“Life is the center where the material and spiritual forces of the universe seem to meet and to be reconciled.  Spirit is born in life.”  –Edmond W. Sinnott, Science and Spirituality, page 182


The internet offers a whole new range of possibilities for reaching out to the world and connecting more directly and quickly than ever was possible in the past.  It is a product of technology, and it can be a help or a hindrance to the cultivation of the inner life.  With the advent of science and technology, there has been a tendency to feel that we now live in a world of machines, robots, and other things mechanical.  Is there room in this kind of world for a deepened spiritual life?  The first conclusion has been that the inner world is no longer as important as it once was, but then we need to look at this question more carefully.

The choices we make are based on our values, and if life is sacred, then we need to provide time for reflection and meaningful decision-making.  There needs to be a balance between facts and values.  Facts give us data about what is going on, but it takes human values to make decisions as to what is important.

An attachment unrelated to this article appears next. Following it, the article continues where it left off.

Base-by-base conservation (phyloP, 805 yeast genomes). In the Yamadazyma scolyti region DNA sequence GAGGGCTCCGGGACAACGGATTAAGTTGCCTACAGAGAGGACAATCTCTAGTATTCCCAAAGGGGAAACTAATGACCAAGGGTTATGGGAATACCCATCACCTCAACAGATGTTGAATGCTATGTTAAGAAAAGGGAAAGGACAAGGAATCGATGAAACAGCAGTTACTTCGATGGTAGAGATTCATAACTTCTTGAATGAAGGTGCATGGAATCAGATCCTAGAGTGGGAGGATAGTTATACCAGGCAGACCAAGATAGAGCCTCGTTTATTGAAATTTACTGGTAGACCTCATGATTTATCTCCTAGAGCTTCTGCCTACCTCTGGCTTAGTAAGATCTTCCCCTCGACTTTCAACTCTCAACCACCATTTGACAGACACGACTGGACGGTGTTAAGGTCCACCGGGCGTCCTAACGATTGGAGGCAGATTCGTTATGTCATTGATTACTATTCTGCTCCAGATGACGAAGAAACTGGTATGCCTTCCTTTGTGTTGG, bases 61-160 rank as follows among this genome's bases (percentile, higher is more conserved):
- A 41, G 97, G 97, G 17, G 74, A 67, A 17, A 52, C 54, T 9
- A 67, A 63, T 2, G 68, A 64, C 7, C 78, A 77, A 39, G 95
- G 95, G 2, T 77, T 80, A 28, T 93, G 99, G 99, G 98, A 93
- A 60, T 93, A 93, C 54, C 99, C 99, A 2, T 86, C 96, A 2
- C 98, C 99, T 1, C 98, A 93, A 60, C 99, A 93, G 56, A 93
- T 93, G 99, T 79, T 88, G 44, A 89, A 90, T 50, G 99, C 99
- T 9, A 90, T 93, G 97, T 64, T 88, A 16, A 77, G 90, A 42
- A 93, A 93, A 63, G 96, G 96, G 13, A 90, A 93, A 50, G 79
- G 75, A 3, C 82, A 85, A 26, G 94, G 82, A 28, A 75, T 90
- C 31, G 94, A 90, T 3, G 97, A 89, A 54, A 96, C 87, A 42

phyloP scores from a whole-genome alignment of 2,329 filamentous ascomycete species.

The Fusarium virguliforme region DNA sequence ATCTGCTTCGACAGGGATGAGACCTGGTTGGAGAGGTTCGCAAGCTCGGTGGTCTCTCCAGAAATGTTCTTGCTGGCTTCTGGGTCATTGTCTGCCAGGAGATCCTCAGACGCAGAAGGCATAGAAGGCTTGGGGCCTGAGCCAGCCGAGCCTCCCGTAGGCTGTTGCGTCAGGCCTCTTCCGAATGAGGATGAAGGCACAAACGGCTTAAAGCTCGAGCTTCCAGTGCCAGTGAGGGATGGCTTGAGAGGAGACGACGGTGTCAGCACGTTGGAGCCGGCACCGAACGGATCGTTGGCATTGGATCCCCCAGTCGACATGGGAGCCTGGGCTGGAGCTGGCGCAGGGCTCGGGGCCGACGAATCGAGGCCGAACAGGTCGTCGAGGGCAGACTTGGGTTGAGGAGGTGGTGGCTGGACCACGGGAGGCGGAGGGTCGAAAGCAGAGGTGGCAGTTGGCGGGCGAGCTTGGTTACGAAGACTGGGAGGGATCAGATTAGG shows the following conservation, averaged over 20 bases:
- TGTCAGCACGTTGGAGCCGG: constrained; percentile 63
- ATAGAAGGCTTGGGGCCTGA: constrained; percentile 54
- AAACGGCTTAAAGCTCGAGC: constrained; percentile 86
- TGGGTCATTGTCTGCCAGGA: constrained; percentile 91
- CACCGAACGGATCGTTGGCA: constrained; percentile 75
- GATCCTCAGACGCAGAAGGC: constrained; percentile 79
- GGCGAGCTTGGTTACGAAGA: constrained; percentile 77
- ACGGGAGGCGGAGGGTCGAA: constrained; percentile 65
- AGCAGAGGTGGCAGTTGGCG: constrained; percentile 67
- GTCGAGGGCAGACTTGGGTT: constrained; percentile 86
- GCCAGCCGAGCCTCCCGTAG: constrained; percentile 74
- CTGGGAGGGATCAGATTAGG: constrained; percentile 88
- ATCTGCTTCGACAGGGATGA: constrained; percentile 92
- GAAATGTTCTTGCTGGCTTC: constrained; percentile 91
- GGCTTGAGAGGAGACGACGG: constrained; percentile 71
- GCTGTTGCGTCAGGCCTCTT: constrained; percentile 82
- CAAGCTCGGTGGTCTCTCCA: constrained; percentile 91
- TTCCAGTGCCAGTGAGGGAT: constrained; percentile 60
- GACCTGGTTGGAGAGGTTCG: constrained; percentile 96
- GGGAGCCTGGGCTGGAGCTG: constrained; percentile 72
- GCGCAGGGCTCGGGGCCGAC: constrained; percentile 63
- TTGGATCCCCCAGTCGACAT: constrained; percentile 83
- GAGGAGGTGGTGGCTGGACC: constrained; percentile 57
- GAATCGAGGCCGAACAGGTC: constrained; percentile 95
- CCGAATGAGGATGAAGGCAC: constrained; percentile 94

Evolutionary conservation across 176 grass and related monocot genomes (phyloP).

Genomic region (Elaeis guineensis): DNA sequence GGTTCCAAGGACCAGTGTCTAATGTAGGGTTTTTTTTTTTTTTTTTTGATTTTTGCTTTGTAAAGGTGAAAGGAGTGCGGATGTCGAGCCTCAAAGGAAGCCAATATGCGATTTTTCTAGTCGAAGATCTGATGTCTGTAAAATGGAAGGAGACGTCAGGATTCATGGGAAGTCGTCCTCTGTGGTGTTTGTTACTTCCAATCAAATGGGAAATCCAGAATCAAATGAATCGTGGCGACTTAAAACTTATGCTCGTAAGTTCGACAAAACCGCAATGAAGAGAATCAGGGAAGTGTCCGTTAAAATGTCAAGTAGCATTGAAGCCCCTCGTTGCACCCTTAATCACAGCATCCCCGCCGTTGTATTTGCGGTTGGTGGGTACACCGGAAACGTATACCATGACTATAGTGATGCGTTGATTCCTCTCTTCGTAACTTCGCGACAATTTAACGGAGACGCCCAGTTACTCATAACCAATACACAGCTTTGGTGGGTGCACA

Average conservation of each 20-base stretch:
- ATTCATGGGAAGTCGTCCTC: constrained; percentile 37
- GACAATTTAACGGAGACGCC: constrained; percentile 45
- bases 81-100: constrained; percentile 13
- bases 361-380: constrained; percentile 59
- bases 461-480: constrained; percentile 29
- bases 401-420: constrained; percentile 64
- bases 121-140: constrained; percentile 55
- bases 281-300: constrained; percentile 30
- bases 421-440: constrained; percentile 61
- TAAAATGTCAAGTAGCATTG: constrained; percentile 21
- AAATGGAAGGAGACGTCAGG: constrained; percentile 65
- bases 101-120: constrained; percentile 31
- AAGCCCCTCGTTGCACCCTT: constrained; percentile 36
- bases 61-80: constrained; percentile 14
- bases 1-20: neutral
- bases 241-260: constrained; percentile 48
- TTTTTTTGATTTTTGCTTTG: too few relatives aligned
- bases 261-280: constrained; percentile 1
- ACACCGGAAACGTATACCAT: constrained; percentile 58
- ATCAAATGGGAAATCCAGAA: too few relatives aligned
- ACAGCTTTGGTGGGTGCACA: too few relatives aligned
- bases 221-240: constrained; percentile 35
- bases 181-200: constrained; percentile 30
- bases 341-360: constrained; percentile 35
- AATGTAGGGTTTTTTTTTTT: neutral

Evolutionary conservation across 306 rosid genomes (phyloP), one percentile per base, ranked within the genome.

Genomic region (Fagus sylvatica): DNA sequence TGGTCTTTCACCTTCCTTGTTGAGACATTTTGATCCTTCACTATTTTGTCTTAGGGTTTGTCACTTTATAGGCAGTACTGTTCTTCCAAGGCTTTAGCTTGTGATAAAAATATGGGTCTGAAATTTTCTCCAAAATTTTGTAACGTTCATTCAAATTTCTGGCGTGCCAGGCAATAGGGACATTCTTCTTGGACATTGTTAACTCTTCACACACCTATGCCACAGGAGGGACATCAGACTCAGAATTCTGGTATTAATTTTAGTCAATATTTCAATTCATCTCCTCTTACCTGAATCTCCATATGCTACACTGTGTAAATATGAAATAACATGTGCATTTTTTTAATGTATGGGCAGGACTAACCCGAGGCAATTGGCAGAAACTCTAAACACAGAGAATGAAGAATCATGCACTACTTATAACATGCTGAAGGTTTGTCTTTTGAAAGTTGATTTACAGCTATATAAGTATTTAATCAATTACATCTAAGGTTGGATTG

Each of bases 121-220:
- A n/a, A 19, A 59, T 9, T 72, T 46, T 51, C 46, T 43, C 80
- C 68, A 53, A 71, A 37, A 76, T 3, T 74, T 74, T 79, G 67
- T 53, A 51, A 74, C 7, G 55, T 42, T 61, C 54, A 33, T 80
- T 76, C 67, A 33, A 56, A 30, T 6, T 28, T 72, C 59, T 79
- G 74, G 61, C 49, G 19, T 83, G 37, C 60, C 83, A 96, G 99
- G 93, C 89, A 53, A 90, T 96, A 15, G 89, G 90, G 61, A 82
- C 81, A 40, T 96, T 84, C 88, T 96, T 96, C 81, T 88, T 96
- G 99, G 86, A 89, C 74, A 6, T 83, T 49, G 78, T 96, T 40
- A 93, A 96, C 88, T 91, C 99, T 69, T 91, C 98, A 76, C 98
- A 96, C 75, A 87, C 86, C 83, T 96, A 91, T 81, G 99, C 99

The world we now live in seems to be getting increasingly taken up with computers, iphones, ipads, and other things mechanical.  Does this mean that we must give up our thoughts about what matters in life and be told by our technology how we are to live?  Are our religions becoming less important, since they are the source of many of our most important values?  Our services of worship, by whatever name they are called, need to be an important part of our lives; we need the inspiration they provide to guide us in our value choices.

As much as I value the work of Farmers Markets in terms of the foods they provide, I am very concerned that holding them on Sunday mornings takes us away from the time which for most people needs to be devoted to the quest for the awakened spiritual life.  I realize that some faiths do not worship on Sunday mornings, but the vast majority do.  If for some people, other times for worship are provided, then the problem is solved.  But my impression is that many people in our society do not take time to seek the awakened life for one reason or another, and I have to say that no life is complete unless it includes an ongoing time to go within and reflect on the meaningfulness of our personal lives.

In the educational world, more time needs to be devoted to human values for this same reason.  Learning about facts is important, but unless we are equally aware of the values we live by and the sacredness of life itself, we will be as a boat adrift at sea with no rudder to steer our life in a meaningful direction.

Spirit is One; paths are many!!!

-by Rev. Leland Stewart



~by Leland Stewart